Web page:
All funds will go towards suicide prevention and mental health projects.
The Kate Spade New York Foundation is to donate $1 million (£762,015) to support suicide prevention and mental health awareness.
Spade, who co-founded the company in 1993 but sold all of her shares in 2006, took her own life on 5 June at the age of 55.
In a statement posted on Instagram, the brand said: “In honour of our company founder, Kate Spade, we’re donating to mental health awareness causes. We’ll match your donations, too.”
The donations will begin with $250,000 (£190,500) to the Crisis Text Line, and the brand will match public donations up to the amount of $100,000 (£76,200) made to the Crisis Text line between 20 and 29 June.
The Crisis Text line provides free, 24/7 support for people in crisis via text in the USA. By texting 741741, a person can be connected to a trained crisis counsellor.
Speaking to WWD, Anna Bakst, brand president and chief executive officer of Kate Spade New York, said: “Kate Spade was a true fashion icon who brought joy to the lives of women around the world, and inspired women to live life to the fullest.
“We are dedicated to carrying on her legacy. The outpouring of love on social media and in our shops from customers of all ages has been overwhelming and moving, it is such a beautiful reflection of how much Kate was loved.”
Baskt added: “Mental health does not discriminate; it is complicated and difficult to diagnose and can often be life-threatening. We hope that our support will shed even more light on the disease and encourage those who suffer from mental health issues to seek help. Collectively, we must all do more.”
In addition to monetary donations, Kate Spade New York will host a Global Mental Health Awareness day for employees as the first instalment of a Wellness Program that will be rolled out across the brand in the coming months.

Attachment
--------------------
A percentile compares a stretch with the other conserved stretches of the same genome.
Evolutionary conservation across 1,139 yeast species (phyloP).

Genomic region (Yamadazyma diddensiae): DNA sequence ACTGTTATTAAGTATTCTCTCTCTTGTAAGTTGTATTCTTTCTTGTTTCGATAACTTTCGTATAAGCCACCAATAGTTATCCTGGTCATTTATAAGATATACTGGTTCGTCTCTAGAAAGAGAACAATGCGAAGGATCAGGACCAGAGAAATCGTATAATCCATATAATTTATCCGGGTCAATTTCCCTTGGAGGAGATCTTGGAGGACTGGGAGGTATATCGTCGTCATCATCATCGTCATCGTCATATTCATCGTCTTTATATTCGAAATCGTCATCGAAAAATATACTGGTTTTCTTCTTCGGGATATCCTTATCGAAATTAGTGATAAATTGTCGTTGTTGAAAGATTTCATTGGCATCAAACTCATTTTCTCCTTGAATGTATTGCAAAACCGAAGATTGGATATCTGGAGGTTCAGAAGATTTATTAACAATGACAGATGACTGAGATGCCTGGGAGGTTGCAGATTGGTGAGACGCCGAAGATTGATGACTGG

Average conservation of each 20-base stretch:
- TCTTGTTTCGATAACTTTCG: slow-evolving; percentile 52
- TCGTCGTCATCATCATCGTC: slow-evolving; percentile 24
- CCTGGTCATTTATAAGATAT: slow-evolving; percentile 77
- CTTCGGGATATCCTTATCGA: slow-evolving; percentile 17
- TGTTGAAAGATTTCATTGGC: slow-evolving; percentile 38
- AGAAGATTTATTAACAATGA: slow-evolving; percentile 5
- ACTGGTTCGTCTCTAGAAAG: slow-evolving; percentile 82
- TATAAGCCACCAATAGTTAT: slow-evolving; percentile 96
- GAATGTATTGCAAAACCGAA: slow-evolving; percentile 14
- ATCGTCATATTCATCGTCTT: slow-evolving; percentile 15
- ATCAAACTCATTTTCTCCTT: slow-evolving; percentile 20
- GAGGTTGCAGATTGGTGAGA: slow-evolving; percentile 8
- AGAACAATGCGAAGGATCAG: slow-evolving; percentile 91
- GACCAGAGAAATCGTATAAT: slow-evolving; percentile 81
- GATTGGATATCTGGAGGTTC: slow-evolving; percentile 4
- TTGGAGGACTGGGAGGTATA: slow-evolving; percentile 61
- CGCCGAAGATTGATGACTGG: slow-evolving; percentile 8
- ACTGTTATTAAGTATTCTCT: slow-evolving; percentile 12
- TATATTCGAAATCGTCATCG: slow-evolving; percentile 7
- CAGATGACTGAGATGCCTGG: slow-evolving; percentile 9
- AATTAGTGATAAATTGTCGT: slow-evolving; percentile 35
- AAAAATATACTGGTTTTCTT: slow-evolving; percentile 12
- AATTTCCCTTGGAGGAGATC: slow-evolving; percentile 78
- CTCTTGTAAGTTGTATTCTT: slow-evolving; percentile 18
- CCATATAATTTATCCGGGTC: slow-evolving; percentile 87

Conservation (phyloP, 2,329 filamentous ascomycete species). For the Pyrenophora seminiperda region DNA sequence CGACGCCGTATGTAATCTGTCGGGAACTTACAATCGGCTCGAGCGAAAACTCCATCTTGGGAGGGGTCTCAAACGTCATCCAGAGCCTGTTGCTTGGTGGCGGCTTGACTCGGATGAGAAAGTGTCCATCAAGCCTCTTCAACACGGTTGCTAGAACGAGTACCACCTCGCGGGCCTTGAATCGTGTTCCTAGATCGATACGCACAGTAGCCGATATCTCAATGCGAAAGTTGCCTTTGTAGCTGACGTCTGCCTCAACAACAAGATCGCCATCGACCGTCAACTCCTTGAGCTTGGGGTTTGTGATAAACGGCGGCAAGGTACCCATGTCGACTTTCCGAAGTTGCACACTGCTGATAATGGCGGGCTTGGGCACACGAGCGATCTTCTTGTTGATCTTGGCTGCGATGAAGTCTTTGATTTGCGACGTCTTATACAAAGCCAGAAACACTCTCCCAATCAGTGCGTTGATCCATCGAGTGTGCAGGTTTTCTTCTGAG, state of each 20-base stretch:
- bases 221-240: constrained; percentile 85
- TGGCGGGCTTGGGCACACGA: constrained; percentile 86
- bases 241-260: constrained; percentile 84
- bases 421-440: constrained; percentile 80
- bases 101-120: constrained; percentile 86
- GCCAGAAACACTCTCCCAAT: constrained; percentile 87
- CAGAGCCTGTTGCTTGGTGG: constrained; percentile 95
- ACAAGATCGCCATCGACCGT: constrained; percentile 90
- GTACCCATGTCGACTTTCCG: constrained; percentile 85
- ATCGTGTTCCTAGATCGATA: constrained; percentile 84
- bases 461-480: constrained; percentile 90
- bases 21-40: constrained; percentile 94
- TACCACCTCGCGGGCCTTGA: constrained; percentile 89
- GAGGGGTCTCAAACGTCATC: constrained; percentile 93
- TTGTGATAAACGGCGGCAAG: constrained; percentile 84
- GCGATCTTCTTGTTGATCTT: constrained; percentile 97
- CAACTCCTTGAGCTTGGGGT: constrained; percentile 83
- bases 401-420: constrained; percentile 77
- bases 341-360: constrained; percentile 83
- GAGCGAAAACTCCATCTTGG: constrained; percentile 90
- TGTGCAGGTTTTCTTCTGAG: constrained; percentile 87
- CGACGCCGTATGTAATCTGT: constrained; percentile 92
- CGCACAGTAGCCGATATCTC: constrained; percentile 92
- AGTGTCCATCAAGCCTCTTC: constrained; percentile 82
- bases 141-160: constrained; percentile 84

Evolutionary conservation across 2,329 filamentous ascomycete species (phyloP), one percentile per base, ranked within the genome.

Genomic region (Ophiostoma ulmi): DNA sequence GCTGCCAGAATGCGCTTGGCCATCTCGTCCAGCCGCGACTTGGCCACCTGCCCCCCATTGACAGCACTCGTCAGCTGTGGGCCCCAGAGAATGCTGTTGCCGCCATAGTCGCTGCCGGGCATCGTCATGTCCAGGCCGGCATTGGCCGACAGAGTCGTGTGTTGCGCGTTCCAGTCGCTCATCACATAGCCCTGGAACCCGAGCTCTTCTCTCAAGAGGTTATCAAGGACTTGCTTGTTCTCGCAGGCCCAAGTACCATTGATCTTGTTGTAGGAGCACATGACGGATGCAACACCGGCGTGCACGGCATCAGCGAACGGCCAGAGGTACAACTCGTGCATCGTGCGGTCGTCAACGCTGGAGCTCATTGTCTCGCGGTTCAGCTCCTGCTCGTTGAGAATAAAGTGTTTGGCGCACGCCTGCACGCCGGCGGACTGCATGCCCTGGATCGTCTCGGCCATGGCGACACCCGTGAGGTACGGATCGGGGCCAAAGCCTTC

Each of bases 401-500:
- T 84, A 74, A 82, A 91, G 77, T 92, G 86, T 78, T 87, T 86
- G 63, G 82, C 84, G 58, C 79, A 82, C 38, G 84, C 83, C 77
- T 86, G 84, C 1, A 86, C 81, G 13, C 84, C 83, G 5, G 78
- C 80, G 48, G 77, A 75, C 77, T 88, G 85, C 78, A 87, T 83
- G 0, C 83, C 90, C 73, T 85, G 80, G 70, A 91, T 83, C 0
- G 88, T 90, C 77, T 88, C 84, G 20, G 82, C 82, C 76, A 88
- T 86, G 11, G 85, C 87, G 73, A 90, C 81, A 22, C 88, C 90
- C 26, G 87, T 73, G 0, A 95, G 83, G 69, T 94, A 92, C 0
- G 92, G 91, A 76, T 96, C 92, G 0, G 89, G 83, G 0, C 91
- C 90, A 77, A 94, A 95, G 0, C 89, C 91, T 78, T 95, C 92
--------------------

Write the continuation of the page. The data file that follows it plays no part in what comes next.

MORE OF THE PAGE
Suicide is a delicate and complex subject, and the reasons behind it cannot be easily or fully quantified.
While you can never really generalise how struggling to cope can make you feel or act, the Samaritans in the UK have compiled a list of symptoms.
- Lacking energy or feeling tired
- Feeling restless and agitated
- Feeling tearful
- Not wanting to talk to or be with people
- Not wanting to do things you usually enjoy
- Using alcohol or drugs to cope with feelings
- Finding it hard to cope with everyday things
If you think that these sound like you or someone you know, the charity has urged that you get in touch with them now.
Samaritans adds: “You don’t have to feel suicidal to get in touch. Only one person in five who calls Samaritans actually says that they feel suicidal.”
Samaritans (116 123) operates a 24-hour service available every day of the year. If you prefer to write down how you’re feeling, or if you’re worried about being overheard on the phone, you can email Samaritans at firstname.lastname@example.org.
Images: Getty Images